The answer to this question in Nevada may soon be an unequivocal “no”. Last week, the Nevada Legislature unanimously passed SB 203 and sent it to Governor Brian Sandoval for signature. Among other things, Section 2 of SB 203 declares:
The directors and officers of a domestic corporation, in exercising their duties under NRS 78.138 and 78.139, may be informed by the laws and judicial decisions of other jurisdictions and the practices observed by business entities in any such jurisdiction, but the failure or refusal of a director or officer to consider, or to conform the exercise of his or her powers to, the laws, judicial decisions or practices of another jurisdiction does not constitute or indicate a breach of a fiduciary duty.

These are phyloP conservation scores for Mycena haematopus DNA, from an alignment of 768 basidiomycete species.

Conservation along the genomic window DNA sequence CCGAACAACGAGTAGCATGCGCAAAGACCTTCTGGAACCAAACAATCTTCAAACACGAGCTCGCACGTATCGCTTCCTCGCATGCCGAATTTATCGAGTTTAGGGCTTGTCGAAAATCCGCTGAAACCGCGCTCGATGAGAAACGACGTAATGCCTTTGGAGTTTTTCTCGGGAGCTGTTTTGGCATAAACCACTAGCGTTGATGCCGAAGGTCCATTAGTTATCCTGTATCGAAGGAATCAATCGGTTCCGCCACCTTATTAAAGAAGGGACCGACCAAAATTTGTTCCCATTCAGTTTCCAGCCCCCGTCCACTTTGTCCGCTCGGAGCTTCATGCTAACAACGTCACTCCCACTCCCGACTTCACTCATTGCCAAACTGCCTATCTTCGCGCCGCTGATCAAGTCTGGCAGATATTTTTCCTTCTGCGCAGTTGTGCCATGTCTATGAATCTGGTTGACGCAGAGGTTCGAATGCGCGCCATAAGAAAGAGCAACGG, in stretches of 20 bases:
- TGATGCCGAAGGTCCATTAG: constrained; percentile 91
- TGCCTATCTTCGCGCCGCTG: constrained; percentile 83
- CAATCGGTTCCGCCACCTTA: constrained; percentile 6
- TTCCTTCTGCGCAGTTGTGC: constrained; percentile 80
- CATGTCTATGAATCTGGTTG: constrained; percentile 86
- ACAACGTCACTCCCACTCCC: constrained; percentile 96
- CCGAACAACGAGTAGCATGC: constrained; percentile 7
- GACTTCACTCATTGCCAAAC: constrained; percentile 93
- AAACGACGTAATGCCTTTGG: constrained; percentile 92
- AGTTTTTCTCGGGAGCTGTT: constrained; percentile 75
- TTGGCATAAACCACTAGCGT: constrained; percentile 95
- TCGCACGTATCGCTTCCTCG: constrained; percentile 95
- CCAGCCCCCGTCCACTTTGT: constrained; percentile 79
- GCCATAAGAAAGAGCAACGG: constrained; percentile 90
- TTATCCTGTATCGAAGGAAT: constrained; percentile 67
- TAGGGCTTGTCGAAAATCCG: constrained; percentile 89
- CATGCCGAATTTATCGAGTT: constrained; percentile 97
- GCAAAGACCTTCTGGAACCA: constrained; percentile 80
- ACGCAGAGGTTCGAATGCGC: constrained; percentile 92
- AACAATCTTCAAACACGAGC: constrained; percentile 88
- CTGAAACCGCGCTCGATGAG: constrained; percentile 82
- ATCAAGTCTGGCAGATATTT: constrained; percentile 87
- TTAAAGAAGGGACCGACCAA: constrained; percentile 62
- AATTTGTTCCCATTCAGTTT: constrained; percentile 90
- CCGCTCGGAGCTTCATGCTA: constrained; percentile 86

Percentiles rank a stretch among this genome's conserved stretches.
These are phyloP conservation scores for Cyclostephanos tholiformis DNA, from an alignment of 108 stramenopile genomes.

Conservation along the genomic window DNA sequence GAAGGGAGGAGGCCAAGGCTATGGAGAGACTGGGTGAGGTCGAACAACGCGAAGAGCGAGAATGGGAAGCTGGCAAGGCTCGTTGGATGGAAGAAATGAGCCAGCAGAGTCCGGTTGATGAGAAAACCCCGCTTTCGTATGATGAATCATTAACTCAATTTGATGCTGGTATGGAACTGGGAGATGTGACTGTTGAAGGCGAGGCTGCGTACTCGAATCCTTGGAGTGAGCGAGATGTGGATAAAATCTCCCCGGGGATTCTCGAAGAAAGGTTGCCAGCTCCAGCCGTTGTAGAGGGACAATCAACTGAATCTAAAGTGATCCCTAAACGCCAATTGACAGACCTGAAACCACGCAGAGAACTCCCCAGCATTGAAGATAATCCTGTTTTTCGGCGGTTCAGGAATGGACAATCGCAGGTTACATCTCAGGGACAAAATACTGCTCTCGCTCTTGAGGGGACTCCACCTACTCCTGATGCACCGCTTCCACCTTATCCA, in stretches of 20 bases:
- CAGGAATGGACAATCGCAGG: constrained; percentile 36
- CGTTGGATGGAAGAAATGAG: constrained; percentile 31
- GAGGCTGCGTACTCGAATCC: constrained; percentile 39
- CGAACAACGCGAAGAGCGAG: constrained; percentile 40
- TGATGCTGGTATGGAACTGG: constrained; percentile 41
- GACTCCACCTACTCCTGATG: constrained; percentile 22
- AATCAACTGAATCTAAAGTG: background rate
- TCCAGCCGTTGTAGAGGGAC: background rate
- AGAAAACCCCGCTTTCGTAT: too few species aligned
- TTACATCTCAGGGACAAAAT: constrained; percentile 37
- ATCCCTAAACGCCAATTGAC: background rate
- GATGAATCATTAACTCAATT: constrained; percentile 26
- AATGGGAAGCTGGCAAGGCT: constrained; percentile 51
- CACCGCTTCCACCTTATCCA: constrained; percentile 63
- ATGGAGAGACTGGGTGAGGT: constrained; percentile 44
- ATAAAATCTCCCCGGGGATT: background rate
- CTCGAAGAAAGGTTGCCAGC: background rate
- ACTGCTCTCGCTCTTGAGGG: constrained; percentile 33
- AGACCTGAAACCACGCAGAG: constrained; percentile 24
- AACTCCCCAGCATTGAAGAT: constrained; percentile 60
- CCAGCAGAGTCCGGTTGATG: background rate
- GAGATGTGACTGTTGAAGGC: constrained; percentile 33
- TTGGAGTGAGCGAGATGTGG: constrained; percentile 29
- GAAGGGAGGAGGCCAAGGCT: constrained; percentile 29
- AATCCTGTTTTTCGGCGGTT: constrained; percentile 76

Federal courts have often looked to Delaware precedents in the absence of Nevada authority. See Brown v. Kinross Gold U.S.A., Inc., 531 F. Supp. 2d 1234, 1245 (D. Nev. Jan. 23, 2008) (“Because the Nevada Supreme Court frequently looks to the Delaware Supreme Court and the Delaware Courts of Chancery as persuasive authorities on questions of corporation law, this Court often looks to those sources to predict how the Nevada Supreme Court would decide the question.”), Hilton Hotels Corp. v. ITT Corp., 978 F. Supp. 1342, 1346 (D. Nev. Oct. 2, 1997) (“Where, as here, there is no Nevada statutory or case law on point for an issue of corporate law, this Court finds persuasive authority in Delaware case law.”), and Cenergy Corp. v. Bryson Oil & Gas P.L.C., 662 F. Supp. 1144, 1147 (D. Nev. Apr. 28, 1987) (“The Nevada Supreme Court has not ruled on this topic. Several cases from Delaware, however, are instructive.”). At least insofar as the fiduciary duties of directors is concerned, SB 203 is a unmistakable renunciation of the practice of referring to Delaware authority, at least with respect to claims of breach of a fiduciary duty.